5.5. Incredibly Approachable

I wasn’t exactly sure as to what I was letting myself in for, and to be honest, it was rewarding to reflect just how quickly I was picking up and applying he things I did two boxes ago. The balance on how the content is delivered is pretty pivotol in this. The boxes have a structured flow and build upon each other.

You’re taught how to use a tool or technique for the first time, just enough to give you the push whilst forcing you to research into it and experiment to get the job done. The next task will use some elements of the previous with a twist to keep it engaging whilst not leaving you hanging.

With 11 boxes, there’s quite a bit to chew through.

5.6. Productive OSINTing

The OSINT factor was nice, employees leak surprising amount of details about their corporation on social media / to friends and family, so I think this was a nice highlight - especially showcasing LeetLinked.

But better yet, demonstrating and having users create lists for password spraying & (a greatly designed) phising campaign genuinely made me feel like I was attacking a real domain.

6. My Criticisms as it Stands

Thankfully my experience has been relatively trouble free, I know of a few people who have had a bad bout of luck. Namely, as it stands (baring in mind this is an entire brand new type of content) there’s an unreasonable amount of potential for things to become somewhat frustrating.

6.1. That Damn “Vote Reset” System

My biggest gripe out of everything is the dependance on resetting your network. The proccess of resetting your network needs to be reworked from how it is currently. At the moment, there must be two votes for the network to be reset. Whilst this democratic approach is the best way for it, there are no means of being alerted nor able to alert other users to cast a vote in resetting other then hoping they’re present in the TryHackMe Discord and see your “Can anyone else on subnet 10.200.x.x please vote to reset because of x,y,z” request in a fast-moving chat.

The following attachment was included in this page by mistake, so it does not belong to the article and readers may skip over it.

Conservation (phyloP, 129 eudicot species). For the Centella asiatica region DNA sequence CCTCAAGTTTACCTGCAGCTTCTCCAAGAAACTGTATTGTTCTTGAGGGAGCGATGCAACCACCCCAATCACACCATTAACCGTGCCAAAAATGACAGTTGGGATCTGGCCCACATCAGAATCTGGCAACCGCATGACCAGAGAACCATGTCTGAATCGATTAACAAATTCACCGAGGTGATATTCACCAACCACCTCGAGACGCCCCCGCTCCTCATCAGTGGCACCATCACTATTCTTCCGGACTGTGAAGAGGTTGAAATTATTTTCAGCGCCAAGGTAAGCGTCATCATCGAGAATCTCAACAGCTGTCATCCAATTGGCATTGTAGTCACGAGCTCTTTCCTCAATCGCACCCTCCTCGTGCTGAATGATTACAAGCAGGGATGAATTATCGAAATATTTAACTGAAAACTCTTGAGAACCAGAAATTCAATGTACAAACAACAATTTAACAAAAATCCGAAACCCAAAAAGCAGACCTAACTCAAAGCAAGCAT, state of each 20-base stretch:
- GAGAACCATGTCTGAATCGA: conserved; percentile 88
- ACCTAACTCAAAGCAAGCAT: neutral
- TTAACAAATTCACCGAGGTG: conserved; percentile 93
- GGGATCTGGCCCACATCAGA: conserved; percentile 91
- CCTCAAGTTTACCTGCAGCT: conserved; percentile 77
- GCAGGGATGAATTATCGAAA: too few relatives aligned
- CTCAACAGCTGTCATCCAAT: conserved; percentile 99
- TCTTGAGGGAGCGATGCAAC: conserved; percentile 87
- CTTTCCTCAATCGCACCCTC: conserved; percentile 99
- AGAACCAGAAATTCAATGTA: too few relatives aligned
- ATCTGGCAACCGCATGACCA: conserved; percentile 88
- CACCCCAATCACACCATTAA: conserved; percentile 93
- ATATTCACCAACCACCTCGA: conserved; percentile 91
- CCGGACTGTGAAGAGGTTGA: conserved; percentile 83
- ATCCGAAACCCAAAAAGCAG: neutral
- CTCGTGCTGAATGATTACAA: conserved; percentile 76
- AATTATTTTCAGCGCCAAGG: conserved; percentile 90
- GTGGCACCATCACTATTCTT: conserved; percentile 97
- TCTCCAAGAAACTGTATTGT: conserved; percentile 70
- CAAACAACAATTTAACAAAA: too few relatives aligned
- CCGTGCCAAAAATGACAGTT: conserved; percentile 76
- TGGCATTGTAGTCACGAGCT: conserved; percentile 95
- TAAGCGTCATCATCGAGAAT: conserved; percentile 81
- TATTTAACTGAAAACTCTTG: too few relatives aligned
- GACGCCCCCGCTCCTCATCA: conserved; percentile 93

From my experience, it could often be hours before you get that extra vote for a reset at times. In an environment where experimentation is rightly heavily encouraged, and in turn, the risk of things breaking exponentially increased - it’s purely down to luck it as to whether or not you’ll get a reset in 5 minutes or 5 hours.

This has the potential to be really problematic, especially as a tiny selection (but a selection nontheless) of the tasks rely on changing passwords to gain footholds onto boxes. Through no nefarious means other then just wanting to progress through the network, you in-turn deny someone else the ability to do so.

Granted, any one on your subnet could do this for all users and/or just ruin the boxes; thankfully I haven’t heard of this being done intentionally/maliciously. It’s the name of the game at the end of the day, so I can’t critisce for anything breaking due to other users.

6.2. Predictability